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I'm reading a sound from file to memory using FMOD. After loading, I convert it to float format, such that I'll be able to visualize it and process further.

I also want the FMOD to play my sound stored in memory. There's a problem though: I'm storing it in memory as float[], but FMOD.System.createSteam requires the raw data to be byte[]. I may copy the whole array using the Marshal, but I would end up with two copies of the same array. Is there a way to access the float[] array as raw bytes (byte[])?

A notice - I'm aware, that I will have to pin the array, such that GC won't move it in memory during runtime.

Also, I would like to avoid using unsafe if not necessary.

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I have edited your title. Please see, "Should questions include “tags” in their titles?", where the consensus is "no, they should not". –  John Saunders Dec 15 '13 at 0:36
    
It would probably depend on how you're storing your data –  Jwosty Dec 15 '13 at 0:44
    
"I'm storing it in memory as float[]" ? –  Spook Dec 15 '13 at 0:45
    
"A notice - I'm aware, that I will have to pin the array..." and then "Also, I would like to avoid using unsafe...". Those two goals contradict one another. There's nothing wrong with using an unsafe context if you need it. –  Ed S. Dec 15 '13 at 1:01
2  
FMOD cannot consume data that fast, even at 44 KHz it is still only 176 KB/sec. Conversion overhead is never a problem with audio. You are trying to solve a problem you don't have. –  Hans Passant Dec 15 '13 at 1:52

1 Answer 1

up vote 4 down vote accepted

Obviously you can copy the float[] into a byte[] using BitConverter.GetBytes on each float. I'm pretty sure that the only way you can access a float[] AS a byte[] is by using a void* to the float[] and then casting it to a byte*. I know that you weren't looking for unsafe code but that's the only way I've ever been able to do it. Being strongly typed, c# intentionally forbids that sort of stuff.

I know that you're using the FMOD .NET wrapper but maybe you could import the native dll call for the function(s) that wants the byte[]? The native calls will probably call for pointers:

namespace FMOD
{
    public partial class System
    {
        [DllImport(VERSION.dll)]
        private static extern RESULT FMOD_System_CreateSound(IntPtr system, IntPtr name_or_data, MODE mode, ref CREATESOUNDEXINFO exinfo, ref IntPtr sound);
        [DllImport(VERSION.dll)]
        private static extern RESULT FMOD_System_CreateStream(IntPtr system, IntPtr name_or_data, MODE mode, ref CREATESOUNDEXINFO exinfo, ref IntPtr sound);

        public RESULT createSound(IntPtr data, MODE mode, ref CREATESOUNDEXINFO exinfo, ref Sound sound)
        {
            RESULT result = RESULT.OK;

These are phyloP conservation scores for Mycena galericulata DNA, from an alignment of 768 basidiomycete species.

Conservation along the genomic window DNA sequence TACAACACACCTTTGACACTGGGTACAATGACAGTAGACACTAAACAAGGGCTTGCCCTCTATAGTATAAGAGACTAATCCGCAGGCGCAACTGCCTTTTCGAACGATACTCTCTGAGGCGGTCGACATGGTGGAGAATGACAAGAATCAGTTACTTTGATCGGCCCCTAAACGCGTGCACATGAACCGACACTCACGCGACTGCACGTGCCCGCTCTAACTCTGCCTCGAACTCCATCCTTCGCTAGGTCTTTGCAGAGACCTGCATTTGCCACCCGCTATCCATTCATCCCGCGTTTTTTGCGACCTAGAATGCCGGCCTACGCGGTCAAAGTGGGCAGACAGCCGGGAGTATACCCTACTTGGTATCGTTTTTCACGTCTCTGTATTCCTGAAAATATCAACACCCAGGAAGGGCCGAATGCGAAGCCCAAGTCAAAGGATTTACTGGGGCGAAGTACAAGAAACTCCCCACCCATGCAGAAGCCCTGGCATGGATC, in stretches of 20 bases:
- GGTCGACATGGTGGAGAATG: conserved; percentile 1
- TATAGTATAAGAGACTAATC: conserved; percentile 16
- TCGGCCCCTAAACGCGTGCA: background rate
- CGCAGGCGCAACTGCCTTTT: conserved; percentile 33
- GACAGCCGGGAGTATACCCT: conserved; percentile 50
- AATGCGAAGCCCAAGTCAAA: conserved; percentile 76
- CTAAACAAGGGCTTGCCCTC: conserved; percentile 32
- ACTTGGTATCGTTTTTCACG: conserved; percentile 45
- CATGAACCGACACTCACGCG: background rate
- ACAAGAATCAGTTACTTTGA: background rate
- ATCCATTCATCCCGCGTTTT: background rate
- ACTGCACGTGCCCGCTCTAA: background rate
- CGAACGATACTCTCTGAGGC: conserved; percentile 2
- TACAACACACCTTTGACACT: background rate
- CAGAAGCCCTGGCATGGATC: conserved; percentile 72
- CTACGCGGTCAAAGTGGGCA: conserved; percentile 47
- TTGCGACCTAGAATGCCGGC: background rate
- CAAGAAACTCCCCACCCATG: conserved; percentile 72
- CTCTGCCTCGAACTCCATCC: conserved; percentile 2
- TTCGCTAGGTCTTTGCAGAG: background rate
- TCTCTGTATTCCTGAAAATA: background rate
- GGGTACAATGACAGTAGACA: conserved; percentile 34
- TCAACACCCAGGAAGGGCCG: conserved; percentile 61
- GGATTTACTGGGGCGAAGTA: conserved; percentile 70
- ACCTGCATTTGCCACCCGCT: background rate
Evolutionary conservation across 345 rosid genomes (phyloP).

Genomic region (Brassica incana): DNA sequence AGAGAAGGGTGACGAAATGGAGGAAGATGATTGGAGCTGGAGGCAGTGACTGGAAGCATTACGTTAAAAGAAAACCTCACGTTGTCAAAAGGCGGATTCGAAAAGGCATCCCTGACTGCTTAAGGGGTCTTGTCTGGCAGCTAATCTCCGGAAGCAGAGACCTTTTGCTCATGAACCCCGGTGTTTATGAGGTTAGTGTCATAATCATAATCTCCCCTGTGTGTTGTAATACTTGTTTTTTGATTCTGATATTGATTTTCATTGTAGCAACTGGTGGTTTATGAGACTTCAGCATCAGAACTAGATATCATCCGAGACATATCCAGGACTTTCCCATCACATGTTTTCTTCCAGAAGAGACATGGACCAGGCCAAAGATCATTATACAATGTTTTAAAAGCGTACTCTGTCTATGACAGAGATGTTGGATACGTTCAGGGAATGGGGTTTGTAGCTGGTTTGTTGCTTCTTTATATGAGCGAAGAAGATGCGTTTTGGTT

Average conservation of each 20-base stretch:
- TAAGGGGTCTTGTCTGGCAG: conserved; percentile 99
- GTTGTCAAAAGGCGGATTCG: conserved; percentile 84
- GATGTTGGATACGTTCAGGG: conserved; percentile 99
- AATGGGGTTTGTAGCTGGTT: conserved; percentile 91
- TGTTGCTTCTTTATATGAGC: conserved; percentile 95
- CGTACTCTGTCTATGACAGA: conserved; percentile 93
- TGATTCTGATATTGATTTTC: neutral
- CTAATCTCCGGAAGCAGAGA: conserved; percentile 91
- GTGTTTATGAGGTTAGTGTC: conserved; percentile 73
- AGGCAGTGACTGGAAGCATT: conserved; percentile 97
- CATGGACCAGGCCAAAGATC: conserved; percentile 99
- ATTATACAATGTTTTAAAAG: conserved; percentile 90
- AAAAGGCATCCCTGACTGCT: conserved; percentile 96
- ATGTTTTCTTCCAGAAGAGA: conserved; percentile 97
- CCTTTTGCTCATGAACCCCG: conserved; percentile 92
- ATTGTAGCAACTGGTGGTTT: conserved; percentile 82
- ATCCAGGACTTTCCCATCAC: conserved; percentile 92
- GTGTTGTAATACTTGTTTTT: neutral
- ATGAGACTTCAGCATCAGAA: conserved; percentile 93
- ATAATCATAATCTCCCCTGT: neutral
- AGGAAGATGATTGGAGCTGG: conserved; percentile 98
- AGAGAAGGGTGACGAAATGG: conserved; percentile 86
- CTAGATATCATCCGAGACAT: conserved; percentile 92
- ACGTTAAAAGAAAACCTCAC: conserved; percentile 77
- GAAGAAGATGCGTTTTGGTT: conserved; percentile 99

IntPtr soundraw = new IntPtr();
            Sound soundnew = null;

            try
            {
                result = FMOD_System_CreateSound(systemraw, data, mode, ref exinfo, ref soundraw);
            }
            catch
            {
                result = RESULT.ERR_INVALID_PARAM;
            }
            if (result != RESULT.OK)
            {
                return result;
            }

            if (sound == null)
            {
                soundnew = new Sound();
                soundnew.setRaw(soundraw);
                sound = soundnew;
            }
            else
            {
                sound.setRaw(soundraw);
            }

            return result;
        }

        public RESULT createStream(IntPtr data, MODE mode, ref CREATESOUNDEXINFO exinfo, ref Sound sound)
        {
            RESULT result = RESULT.OK;
            IntPtr soundraw = new IntPtr();
            Sound soundnew = null;

            try
            {
                result = FMOD_System_CreateStream(systemraw, data, mode, ref exinfo, ref soundraw);
            }
            catch
            {
                result = RESULT.ERR_INVALID_PARAM;
            }
            if (result != RESULT.OK)
            {
                return result;
            }

            if (sound == null)
            {
                soundnew = new Sound();
                soundnew.setRaw(soundraw);
                sound = soundnew;
            }
            else
            {
                sound.setRaw(soundraw);
            }

            return result;
        }
    }
}

Here are a couple of utility functions that convert from bytes to floats and vice verse in case they end up being useful. There's no real reason to use these as-is if you're not passing the float[] as byte*. I'm sure you know already how to do a managed conversion. This is just to save you some time if you wind up going the unsafe route.

using System.Runtime.InteropServices

    private unsafe byte[] FloatsToBytes(float[] floats) {

        fixed (void* pFloats = floats) {
            byte* pBytes = (byte*)pFloats;
            byte[] bytes = new byte[sizeof(float) * floats.Length];
            Marshal.Copy((IntPtr)pBytes, bytes, 0, floats.Length * sizeof(byte));
            return bytes;
        }
    }

    private unsafe float[] BytesToFloats(byte[] bytes) {

        fixed (void* pBytes = bytes) {
            float* pFloats = (float*)pBytes;
            float[] floats = new float[bytes.Length / sizeof(float)];
            Marshal.Copy((IntPtr)pFloats, floats, 0, bytes.length / sizeof(float));
            return floats;
        }
    }
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I took liberty of editing your answer to provide the actual solution for my problem. Hope you don't mind. –  Spook Dec 15 '13 at 10:35
    
I don't mind at all. You did the hard part. You don't show how you got from float[] to IntPtr though. Did you use the GCHandle.Alloc(...).AddrOfPinnedObject() approach? –  drankin2112 Dec 15 '13 at 16:49
    
Yup :) Exactly. –  Spook Dec 15 '13 at 21:00

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